Killings in Charleston Put Race Relations in U.S. to Test - Higher Education
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Killings in Charleston Put Race Relations in U.S. to Test

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Racial tension in this country became the focal point of discussion last week with the killing of nine African-Americans in Charleston, South Carolina.

The accused 21-year-old killer, Dylann Roof, was apprehended in Shelby, North Carolina, the very next day. It appears this likely will be tried as a hate crime as it should be.

When you are brazen and bold enough to go into a Wednesday night prayer service and Bible study, sit through most of it and then open fire, hate is the word that characterizes your actions.

The city of Charleston has come together to condemn this act of violence. The descendants of slaves and slave owners joined hands as prayer vigils were held all day into the evening.

The mayor and the governor of South Carolina have asked for prayer and peace for the citizens of the city and the state. Nikki Haley, governor of the state, said, “The heart and soul of South Carolina was broken.”

President Obama offered his condolences to the families, in particular to Rev. Clementa Pinckney, the pastor of Emanuel AME Church where the shooting took place. Pinckney was one of the nine people killed.

I listened to the breaking news in shock and disbelief. Didn’t America learn anything from the Birmingham Alabama church bombing that killed four little Black girls 52 years ago during the Civil Rights era?

I have always thought of churches as safe places. Yet again, I always thought of schools as safe places. We know now from the school shootings in Colorado and Connecticut that they are not safe places for students. As a result, in cities across America, we have school resource officers with guns who protect our children and teachers.

Now looming large on the American landscape will be an effort to have a police presence in and outside our places of worship. America, what are we becoming? Slowly in the eyes of some, we are becoming a police state. One day we might be carrying guns into the church. It will be like the cowboy channel that I watch on Saturday morning. It will be the Wild West in 2015. God cannot be pleased with us!

Why does it take some major tragedy to happen before we see the races coming together? It should not take mass murder for us to understand we are our brother’s and sister’s keeper. Can’t we have community meetings about the way we treat one another? Maybe learning more about our neighbors would be a start.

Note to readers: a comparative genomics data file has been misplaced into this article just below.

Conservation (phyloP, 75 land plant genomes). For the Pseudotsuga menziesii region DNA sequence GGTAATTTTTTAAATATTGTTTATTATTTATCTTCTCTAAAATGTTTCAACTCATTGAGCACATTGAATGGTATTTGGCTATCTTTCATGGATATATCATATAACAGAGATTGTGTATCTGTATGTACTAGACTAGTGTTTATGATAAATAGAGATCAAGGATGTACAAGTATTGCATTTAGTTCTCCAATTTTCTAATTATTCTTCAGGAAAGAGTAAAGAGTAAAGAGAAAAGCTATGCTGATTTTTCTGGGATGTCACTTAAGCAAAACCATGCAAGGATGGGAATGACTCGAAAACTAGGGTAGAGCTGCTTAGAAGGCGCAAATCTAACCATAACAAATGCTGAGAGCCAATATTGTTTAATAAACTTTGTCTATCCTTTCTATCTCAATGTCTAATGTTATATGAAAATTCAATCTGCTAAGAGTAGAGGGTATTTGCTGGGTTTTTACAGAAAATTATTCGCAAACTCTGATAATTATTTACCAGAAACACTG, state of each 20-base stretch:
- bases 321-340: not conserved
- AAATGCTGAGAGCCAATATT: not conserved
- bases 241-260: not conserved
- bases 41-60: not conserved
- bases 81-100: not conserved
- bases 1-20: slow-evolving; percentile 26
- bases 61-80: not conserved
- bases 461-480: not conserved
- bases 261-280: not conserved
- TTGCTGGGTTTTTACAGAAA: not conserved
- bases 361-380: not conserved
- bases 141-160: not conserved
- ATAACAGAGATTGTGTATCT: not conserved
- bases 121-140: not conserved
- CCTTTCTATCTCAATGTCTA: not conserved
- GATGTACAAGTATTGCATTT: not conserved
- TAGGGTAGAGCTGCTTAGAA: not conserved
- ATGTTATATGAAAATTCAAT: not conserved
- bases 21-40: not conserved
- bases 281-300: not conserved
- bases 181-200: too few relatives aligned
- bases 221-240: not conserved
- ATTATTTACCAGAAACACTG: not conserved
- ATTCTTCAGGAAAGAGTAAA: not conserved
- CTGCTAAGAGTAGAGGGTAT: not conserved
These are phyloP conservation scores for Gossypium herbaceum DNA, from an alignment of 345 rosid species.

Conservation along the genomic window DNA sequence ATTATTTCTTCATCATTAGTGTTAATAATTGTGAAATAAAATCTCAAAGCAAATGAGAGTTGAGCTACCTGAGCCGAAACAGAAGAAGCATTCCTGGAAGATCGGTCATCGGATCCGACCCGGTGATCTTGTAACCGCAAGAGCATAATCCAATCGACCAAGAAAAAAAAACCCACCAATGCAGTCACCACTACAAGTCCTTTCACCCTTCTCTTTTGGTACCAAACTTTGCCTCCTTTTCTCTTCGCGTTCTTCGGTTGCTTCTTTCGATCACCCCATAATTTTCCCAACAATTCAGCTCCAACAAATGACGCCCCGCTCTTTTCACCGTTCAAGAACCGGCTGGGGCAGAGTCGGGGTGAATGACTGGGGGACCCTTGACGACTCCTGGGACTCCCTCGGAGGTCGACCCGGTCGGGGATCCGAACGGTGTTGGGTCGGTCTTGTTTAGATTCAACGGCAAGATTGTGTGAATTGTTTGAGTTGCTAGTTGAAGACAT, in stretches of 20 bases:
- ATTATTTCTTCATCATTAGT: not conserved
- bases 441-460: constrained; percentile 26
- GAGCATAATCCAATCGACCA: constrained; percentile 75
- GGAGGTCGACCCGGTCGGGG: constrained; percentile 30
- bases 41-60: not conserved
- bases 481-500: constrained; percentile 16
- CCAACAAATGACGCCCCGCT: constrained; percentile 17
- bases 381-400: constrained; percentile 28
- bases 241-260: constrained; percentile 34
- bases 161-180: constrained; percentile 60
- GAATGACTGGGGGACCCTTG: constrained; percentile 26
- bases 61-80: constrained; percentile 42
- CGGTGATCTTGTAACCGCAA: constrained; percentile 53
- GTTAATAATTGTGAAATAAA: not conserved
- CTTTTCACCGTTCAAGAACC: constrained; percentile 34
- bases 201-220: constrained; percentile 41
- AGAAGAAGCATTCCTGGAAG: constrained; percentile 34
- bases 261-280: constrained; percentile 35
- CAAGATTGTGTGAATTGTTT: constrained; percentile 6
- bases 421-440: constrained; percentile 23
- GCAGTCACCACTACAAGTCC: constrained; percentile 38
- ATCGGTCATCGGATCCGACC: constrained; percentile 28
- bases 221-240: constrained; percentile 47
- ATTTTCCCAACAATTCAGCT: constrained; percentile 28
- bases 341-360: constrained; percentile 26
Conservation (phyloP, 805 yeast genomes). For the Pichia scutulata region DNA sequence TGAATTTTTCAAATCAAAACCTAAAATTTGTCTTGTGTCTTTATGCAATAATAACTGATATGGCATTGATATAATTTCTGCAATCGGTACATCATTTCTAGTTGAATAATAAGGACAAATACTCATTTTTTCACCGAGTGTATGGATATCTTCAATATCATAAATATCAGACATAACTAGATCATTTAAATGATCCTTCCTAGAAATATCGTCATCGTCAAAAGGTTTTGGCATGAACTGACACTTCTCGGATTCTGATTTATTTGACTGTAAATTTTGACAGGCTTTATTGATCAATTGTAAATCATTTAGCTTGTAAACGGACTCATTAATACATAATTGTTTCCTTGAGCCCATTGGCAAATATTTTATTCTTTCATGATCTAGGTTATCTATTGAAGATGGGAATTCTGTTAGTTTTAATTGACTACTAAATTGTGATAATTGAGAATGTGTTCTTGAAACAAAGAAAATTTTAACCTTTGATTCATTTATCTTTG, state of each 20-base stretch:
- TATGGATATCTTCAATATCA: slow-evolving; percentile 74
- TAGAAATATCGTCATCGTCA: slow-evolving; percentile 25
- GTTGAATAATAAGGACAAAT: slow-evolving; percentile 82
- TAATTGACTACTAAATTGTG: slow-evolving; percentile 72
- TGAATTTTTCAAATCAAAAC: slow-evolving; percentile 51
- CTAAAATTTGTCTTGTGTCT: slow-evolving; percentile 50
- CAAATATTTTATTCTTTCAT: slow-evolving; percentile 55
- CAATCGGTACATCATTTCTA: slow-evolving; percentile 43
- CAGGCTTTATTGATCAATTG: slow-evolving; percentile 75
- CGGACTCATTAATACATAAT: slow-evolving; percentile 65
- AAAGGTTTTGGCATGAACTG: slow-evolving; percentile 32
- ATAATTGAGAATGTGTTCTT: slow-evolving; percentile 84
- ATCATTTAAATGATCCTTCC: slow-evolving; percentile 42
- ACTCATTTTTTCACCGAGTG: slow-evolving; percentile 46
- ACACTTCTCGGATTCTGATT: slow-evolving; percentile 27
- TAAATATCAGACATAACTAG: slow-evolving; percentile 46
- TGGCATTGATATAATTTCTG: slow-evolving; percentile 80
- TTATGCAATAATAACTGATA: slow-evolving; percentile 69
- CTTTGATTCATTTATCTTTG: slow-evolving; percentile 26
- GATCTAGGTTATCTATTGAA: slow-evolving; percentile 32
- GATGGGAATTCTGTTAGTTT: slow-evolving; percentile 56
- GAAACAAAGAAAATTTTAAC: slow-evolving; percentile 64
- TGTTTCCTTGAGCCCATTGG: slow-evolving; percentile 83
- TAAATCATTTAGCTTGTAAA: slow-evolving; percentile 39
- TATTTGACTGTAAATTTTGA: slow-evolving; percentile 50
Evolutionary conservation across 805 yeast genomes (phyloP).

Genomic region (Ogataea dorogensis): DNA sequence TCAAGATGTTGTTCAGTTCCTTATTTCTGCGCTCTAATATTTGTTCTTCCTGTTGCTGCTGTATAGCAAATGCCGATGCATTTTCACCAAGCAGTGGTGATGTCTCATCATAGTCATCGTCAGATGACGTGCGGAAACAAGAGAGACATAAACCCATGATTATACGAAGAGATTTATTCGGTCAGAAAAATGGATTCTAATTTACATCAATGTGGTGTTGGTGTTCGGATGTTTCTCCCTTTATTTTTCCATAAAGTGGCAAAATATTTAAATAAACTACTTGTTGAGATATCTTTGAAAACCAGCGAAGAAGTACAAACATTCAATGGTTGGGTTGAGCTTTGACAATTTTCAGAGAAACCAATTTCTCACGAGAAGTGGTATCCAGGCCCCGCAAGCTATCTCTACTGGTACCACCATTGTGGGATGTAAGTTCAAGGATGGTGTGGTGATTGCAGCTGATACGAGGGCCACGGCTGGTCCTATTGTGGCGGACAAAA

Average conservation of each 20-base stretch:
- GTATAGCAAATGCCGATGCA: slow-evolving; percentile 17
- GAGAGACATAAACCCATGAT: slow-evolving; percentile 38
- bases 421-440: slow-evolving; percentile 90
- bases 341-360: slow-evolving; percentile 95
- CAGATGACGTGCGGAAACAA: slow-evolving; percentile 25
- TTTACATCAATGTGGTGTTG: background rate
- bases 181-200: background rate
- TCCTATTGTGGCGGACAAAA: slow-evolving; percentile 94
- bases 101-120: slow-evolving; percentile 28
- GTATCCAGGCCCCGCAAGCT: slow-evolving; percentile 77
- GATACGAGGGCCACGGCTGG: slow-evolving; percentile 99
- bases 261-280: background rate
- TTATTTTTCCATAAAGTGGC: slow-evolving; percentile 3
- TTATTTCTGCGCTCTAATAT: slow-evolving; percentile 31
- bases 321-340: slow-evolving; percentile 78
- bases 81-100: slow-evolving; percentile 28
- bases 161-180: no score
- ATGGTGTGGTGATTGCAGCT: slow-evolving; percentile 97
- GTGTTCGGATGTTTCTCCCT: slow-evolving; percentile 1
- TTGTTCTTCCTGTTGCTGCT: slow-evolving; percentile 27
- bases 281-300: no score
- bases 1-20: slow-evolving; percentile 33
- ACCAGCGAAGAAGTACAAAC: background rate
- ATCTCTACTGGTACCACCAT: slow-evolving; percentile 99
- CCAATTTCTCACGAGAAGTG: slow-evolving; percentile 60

I knew everyone in my neighborhood in Winston-Salem, North Carolina. Doors left open and windows unlocked didn’t mean robbery, it meant trust. Now, we triple bolt our doors, tell our children not to speak to anyone and, if we run out of sugar at night, too bad.

The bond for the weapons charge against Dylann Roof has been set at $1 million. The presiding judge said he had no authority to set bail on the murder charges. How can you kill nine people, in a church no less, and have a bond set at $1 million? With South Carolina being one of the country’s leaders in having hate groups, he could possibly get the necessary bail money. Now if that happens, shame on the Palmetto state.

How about no bail and place him in an undisclosed location on suicide watch until he needs to appear in public? And how about not letting anyone see him until absolutely necessary.

Unfortunately, there are more Dylann Roofs out here. They are simply waiting for the right opportunity to strike unsuspecting victims. Hate groups have as their primary objective to extinguish whatever is good about this great land.

Symbols in this land have a great influence on what happens in a particular region. South Carolina has the confederate flag flying high atop the state capitol in Columbia as its supporters embrace it as a symbol of their Southern heritage. For Black people, that flag evokes memories of slavery, injustice and inequality. It is difficult for me to see how justice and equality can prevail when there is a symbol of injustice that serves as a constant reminder.

Maybe in the healing process conversations will start about how to bring down that flag. How can citizens, both Black and White, in Charleston take steps toward lingering and festering racial problems?

Nine people were killed by an individual with a handgun. Efforts to better control access to guns and curb gun violence could start in South Carolina. Just maybe it could be a signal for other states to act. Is this the time to mount the effort? I hope so.

Let us pray for the families of those affected by this senseless tragedy. Our country is the greatest country in the world.

Let’s act like it.

 

 

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